Directs the Administrator to revise abatement action provisions to comply with this Act. States that there is no judicial review of abatement action orders other than orders enforcing such orders or recovery of penalties and punitive damages. Prohibits the subsequent storage of a hazardous waste at a solid Waste Disposal Act site if such waste has leaked sufficiently to require an abatement action and a certain density of population has been or may be affected.
Makes certain investigatory and assessment costs recoverable from the responsible party. Exempts from liability for all but negligent actions of government agencies responding to a hazardous substance emergency.
Prohibits the Attorney General from representing any Federal agency other than EPA who may be a defendant in a civil environmental action brought by EPA.
Presumes the validity of federally- or State-run lab tests. Permits apportionment of damages among parties.
Makes liability for abatement actions strict, joint, and several. Permits defendants to bring contribution actions against other, potential defendants. Makes a party to a judically-approved settlement not liable for claims for contribution.
States that cleanup costs incurred in a response action constitute a Federal lien against the property of a responsible party.
Sets forth evidentiary requirements for establishing financial responsibility. Permits direct action against a financial guarantor if the person liable is financially or physically unavailable for redress. Entitles such a guarantor to all rights and defenses available to the liable party. Limits the liability of such guarantor to its financial responsibility to the responsible party.
Authorizes appropriations to the Hazardous Substance Superfund of not more than $2,020,000,000 for each of FY 1986 through 1990. Authorizes $250,000,000 out of general revenues. Prohibits the use of Superfund monies to satisfy claims for natural resources damage. Requires the Inspector General to audit annually the use of Superfund monies. Requires claims for response costs to first be made to the responsible parties or financial guarantor. Sets forth procedures for claim payment.
Establishes a three-year statute of limitations for the initiation of actions for contribution for recovery claims for damages to natural resources. Establishes a six-year statute of limitations for cost recovery actions setting forth special rules for minors and incompetents.
Requires the promulgation of natural resource assessment damage claims regulations within six months of this Act's enactment.
Authorizes nationwide service of process under CERCLA.
Authorizes a State to require contributions to a fund to pay the costs of hazardous substance response actions or damages.
Requires the Administrator of EPA to provide a reasonable opportunity for public comment on any proposed plan for remedial action before it is implemented. Requires the Administrator to publish an explanation of any divergences from such plan or public comments. Authorizes the Administrator to make assistance available to affected individuals to help them evaluate and assess technical information and data.
Authorizes individuals to petition the Administrator of EPA for a health assessment of a site where evidence of human exposure to hazardous substances exists. Requires the Administrator to either initiate a health effects study or publish an explanation of a determined lack of significant risk. Requires the Administrator to provide alternative household water, relocate individuals, or take such measures as may be necessary to eliminate the risk.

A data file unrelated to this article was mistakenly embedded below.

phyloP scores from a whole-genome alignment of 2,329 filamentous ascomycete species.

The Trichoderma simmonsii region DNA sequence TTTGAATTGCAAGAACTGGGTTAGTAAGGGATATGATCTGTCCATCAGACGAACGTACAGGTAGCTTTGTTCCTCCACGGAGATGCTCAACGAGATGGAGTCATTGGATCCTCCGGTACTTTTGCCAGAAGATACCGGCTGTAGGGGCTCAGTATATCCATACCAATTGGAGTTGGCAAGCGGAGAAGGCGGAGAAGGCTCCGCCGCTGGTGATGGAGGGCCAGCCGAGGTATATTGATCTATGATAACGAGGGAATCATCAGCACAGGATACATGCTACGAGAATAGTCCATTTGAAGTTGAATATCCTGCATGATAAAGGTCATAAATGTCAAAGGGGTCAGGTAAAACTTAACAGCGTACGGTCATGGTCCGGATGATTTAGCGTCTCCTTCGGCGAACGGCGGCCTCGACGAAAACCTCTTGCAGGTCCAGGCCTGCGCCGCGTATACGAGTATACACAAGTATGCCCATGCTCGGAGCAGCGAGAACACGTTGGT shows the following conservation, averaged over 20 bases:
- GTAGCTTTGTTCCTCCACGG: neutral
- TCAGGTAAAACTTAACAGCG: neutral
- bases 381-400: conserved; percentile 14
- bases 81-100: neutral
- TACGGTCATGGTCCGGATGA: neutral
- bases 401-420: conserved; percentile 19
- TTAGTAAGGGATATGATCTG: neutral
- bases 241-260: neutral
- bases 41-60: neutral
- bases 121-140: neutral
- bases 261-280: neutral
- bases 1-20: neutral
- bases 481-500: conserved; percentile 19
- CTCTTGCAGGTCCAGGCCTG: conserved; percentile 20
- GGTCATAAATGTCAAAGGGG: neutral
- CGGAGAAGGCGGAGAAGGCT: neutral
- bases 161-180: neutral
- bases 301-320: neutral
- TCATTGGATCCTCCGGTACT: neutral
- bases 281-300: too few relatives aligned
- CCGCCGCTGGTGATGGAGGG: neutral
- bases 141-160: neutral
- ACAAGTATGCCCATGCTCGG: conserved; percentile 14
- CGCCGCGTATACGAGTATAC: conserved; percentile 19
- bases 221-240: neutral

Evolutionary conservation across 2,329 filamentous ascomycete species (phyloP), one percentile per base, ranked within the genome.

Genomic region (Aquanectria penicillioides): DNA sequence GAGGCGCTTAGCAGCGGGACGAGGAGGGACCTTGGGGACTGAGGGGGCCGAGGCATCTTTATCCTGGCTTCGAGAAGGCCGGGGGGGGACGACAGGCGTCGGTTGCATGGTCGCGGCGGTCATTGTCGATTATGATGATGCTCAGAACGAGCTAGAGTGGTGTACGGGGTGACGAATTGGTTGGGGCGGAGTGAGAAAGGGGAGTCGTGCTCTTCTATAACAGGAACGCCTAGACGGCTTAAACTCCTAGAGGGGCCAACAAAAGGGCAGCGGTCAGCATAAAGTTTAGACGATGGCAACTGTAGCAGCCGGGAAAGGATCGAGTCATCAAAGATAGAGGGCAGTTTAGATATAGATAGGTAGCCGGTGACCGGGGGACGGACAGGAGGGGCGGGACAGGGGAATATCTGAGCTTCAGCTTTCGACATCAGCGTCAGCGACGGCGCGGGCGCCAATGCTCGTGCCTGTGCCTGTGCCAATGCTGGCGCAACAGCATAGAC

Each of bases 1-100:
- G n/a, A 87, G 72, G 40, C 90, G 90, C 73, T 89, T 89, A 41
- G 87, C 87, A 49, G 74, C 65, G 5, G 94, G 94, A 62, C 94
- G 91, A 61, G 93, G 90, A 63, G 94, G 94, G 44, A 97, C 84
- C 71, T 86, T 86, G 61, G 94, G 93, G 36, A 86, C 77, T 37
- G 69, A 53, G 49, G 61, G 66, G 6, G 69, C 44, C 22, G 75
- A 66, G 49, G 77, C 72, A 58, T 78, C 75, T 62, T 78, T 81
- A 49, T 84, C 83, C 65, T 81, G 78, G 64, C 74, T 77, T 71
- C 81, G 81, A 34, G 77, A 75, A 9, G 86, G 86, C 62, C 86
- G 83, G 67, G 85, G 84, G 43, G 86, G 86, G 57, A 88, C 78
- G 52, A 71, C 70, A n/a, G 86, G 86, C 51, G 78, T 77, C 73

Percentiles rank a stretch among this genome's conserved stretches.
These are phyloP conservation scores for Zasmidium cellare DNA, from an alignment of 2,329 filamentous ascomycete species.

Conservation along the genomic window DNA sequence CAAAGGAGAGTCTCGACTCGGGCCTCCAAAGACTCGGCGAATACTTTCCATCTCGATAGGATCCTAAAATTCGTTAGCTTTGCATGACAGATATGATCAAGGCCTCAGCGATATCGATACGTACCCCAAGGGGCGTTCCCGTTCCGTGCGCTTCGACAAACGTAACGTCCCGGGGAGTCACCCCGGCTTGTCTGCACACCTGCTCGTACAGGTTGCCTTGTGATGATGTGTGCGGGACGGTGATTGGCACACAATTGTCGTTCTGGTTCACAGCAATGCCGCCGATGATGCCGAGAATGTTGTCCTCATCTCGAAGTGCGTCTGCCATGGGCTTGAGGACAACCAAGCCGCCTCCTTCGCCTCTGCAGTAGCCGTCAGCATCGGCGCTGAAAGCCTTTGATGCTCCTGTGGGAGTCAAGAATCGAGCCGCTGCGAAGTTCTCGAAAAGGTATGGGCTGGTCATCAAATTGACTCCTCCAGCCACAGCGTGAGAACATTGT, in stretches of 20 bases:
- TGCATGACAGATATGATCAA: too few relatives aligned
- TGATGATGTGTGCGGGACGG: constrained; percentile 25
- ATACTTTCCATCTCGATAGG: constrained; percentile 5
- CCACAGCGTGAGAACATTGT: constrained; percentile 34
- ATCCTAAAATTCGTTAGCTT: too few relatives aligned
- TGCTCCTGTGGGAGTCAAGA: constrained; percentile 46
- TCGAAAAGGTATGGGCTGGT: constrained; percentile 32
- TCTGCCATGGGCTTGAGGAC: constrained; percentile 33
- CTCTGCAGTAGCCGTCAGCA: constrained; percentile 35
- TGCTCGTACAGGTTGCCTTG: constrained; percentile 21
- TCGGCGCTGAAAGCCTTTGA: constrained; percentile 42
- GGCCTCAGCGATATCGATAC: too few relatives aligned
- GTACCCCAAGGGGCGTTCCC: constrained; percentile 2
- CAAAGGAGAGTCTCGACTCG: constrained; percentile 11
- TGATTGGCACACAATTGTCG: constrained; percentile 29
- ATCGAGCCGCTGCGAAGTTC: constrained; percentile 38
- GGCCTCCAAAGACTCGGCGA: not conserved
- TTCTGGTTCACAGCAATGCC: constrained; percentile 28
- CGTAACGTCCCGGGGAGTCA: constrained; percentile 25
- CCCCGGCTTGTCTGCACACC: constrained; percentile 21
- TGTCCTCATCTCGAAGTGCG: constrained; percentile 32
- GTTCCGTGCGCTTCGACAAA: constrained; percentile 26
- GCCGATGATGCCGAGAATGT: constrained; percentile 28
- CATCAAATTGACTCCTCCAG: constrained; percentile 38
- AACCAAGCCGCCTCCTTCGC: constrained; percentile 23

Requires Federal agencies to notify buyers or transferees of Federal land where hazardous substances were disposed of or stored for one year or more.
Holds responsible parties strictly, jointly, and severally liable in State court actions for personal damages caused by exposure to any hazardous substance release. Establishes a three-year statute-of-limitations for such actions, setting forth special rules for minor and incompetents.
Title II: Miscellaneous Provisions - Authorizes citizen suits against violators of this Act, including the Administrator and other government officials who have failed to perform nondiscretionary duties. Permits citizen suits against nongovernment officials in the Federal district court in which the violation occurred. Permits citizen suits against any Federal official only in U.S. District Court for the District of Columbia. Empowers such courts to impose civil penalties and to order the performance of required acts. Requires plaintiffs to give notice to the Administrator, the alleged violator, and the State in which the violation occurred before commencing proceedings. Prohibits citizen suits where the Administrator has commenced and is pursuing an enforcement action. Permits the awarding of court costs to the substantially prevailing party. States that the United States may intervene as a matter of right in all citizen suits to which it is not otherwise a party.
Requires the Administrator to commence a study on the adverse effects of drilling fluids, produced waters, and other wastes associated with the production of crude oil or natural gas on human health and the environment within six months of this Act's enactment.
Requires the Department of Transportation to promulgate regulations requiring shippers to notify transporters whenever hazardous substances are offered for transport.
Increases criminal penalties and adds certain civil penalties for violations of this Act, including failure to provide accurate information at specified times.